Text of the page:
New King Tut exhibit is unlike anything you’ve seen before
Words Lin Stranberg
Tutankhamun, the 12th pharaoh of the 18th Egyptian dynasty, became king of Egypt when he was only nine years old. He ruled for less than a decade, from approximately 1332 to 1323 BC, before dying at the age of 19. The cause of his death has never been determined but a new immersive art show coming to Vancouver looks closely at his life and death.
When British archaeologist Howard Carter first arrived in Egypt in 1891, most of the ancient Egyptian tombs were thought to have been discovered, although that of the boy-king Tutankhamun, or “King Tut,” was still unaccounted for.
Carter searched for years. Then, on November 4, 1922, he and his Egyptian workmen discovered a step leading to the tomb of King Tutankhamun in Egypt’s Valley of the Kings, an area that was thought to have been exhausted many years before. The step to the tomb was hidden in debris near the entrance of the nearby tomb of King Ramses VI.
Carter contacted his financial backer, English archaeologist Lord Carnarvon, and about three weeks later they entered the interior chambers of the tomb together. Carter peered through a small opening.
“Can you see anything?” Lord Carnarvon asked.
“Yes, wonderful things,” Carter famously replied. The interior chambers were incredibly intact.
This remarkable story seized the imagination of the whole world in the early decades of the 20th century, with Egyptian motifs proliferating in jewellery, textiles, architecture and decorative objects.
Now it is being revitalized by a new, next-level immersive experience commemorating the discovery. Beyond King Tut: The Immersive Experience, produced in partnership with National Geographic, opens in Vancouver on November 4, the 100th anniversary of Carter’s historic discovery. Selecting the Vancouver Convention Centre East as the venue, the city was chosen for the special anniversary opening.
The show is billed as “the next generation of visual storytelling exhibitions.” The creative goal is to transport visitors into the past through a powerful narrative of the 3,000-year-old story of King Tut and his untimely death.
The three principal firms behind the experience are National Geographic; Paquin Entertainment Group (Beyond van Gogh; Beyond Monet); and Immersive Experiences, a firm whose creative director, Mark Lach, supervised the design of King Tut: The Golden King and the Great Pharaohs, an artifact show that toured between 2005 and 2012.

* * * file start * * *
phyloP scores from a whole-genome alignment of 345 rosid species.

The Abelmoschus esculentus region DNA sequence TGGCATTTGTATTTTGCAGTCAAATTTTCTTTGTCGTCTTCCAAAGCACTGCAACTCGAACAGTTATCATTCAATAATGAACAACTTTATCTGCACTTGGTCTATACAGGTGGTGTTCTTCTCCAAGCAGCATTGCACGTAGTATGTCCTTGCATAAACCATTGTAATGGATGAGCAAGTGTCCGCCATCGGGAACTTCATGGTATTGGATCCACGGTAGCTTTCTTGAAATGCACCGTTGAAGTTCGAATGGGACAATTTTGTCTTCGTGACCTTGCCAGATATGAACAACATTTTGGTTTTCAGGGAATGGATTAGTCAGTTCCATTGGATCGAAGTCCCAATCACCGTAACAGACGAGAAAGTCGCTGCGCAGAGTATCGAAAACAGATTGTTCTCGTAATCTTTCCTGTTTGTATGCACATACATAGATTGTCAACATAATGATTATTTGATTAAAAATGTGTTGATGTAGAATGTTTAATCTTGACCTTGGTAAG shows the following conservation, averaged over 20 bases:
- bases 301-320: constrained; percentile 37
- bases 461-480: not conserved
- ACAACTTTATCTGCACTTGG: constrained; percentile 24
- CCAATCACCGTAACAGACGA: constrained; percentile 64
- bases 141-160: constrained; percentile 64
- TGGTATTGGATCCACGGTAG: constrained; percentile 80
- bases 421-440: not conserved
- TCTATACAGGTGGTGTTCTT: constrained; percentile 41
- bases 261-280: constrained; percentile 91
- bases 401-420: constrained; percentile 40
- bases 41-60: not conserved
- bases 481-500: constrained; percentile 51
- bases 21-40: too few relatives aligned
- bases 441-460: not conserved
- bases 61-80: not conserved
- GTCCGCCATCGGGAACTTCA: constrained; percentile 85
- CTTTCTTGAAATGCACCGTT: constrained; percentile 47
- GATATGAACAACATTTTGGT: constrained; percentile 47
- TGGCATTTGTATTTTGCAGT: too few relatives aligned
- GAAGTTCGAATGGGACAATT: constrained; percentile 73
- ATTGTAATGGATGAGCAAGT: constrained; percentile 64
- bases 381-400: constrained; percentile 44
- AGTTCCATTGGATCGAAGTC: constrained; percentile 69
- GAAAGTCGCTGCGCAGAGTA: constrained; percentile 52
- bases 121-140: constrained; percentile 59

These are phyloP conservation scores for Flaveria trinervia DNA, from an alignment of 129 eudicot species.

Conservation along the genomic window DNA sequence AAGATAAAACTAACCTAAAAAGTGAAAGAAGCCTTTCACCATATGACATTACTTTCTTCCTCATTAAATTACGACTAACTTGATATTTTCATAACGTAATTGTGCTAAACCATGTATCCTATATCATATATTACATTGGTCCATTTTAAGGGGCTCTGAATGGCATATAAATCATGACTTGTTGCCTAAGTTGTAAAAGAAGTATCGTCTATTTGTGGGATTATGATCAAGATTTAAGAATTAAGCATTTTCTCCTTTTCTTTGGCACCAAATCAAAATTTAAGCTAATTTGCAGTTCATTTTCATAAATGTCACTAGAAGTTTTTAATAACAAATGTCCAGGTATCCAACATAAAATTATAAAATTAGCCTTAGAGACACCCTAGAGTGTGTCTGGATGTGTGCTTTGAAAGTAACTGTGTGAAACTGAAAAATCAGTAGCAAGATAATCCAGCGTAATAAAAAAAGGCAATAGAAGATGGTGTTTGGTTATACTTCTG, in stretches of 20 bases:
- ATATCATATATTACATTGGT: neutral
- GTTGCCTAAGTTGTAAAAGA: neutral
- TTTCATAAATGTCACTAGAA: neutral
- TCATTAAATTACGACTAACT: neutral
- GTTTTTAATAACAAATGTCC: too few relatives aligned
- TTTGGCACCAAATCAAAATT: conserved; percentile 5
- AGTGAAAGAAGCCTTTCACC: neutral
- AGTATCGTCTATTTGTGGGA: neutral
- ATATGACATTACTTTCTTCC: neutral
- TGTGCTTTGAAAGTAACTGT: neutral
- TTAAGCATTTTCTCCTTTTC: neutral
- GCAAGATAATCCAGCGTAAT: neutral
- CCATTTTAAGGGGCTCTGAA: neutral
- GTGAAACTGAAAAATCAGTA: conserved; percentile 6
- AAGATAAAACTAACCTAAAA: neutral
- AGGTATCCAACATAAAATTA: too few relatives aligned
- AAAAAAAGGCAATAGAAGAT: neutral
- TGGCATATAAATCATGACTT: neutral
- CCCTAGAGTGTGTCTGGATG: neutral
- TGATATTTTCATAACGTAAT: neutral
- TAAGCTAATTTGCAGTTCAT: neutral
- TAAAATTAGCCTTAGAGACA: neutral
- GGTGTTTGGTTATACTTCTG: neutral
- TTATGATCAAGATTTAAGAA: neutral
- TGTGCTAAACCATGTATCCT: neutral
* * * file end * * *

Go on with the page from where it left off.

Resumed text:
Together, they created the immersive experience as a work of art, using high-tech sound, projection and animation. The production owes much to National Geographic’s participation, including the use of its extraordinary photo collection, its extensive video archives and its expert academic oversight.
As creative producer, Mark Lach directed the various teams involved, including Normal Studio from Montreal, and worked closely with Kenneth Garrett, the National Geographic’s Egyptian photographer. “The participation of National Geographic is really what makes Beyond King Tut such a success,” he said. “I would not have been comfortable doing this show—and I’m certain we would not have achieved the quality of this show—without them.”
Beyond King Tut is the next generation of the immersive experience art form.
According to Mark, “As with the art shows like Monet and van Gogh, the audience is there to lose themselves in the art, and let it all happen around them.”
Those immersive art shows were beautiful, but Beyond King Tut is something else.
“The King Tut experience has a storyline with a beginning, middle and ending. It’s an amazing story to tell, and one that might otherwise have been lost in the pages of history if not for this incredible discovery,” Mark said, adding, “The exhibition captures all we love about ancient Egypt.”
The emphasis is on the mystique of the storyline and the visually dazzling content, created in a nine-gallery multisensory experience and a huge immersive room in the convention centre venue, where high-res visuals are projected on 22-foot walls. It journeys through Carter’s discovery, his exploration of the tomb, and the removal and cataloguing of the objects it contained.
Perhaps the most spectacular of all the archeological finds in the actual burial chamber was a stone sarcophagus containing three coffins nested within each other. Inside the final coffin, which was made out of solid gold, was the mummy of the boy-king Tutankhamun, preserved for more than 3,000 years. Beyond King Tut has entire rooms devoted to the mummification process and the funerary procession and features a 15-minute animated film that imagines Tut’s journey into the afterlife. The story unfolds in vivid imagery projected on all four walls, as well as the floor, which at one point blazes with video fire beneath visitors’ feet.
Just as the tomb’s discovery fascinated the 1922 art world, and the everyday world became obsessed with Tut-mania during the Roaring Twenties, the immersive impact of Beyond King Tut has the power to transport Vancouver audiences to another time by enabling them to immerse themselves in the mystery of ancient Egypt, the young pharaoh’s brief life and reign, and the exquisite artifacts he left behind.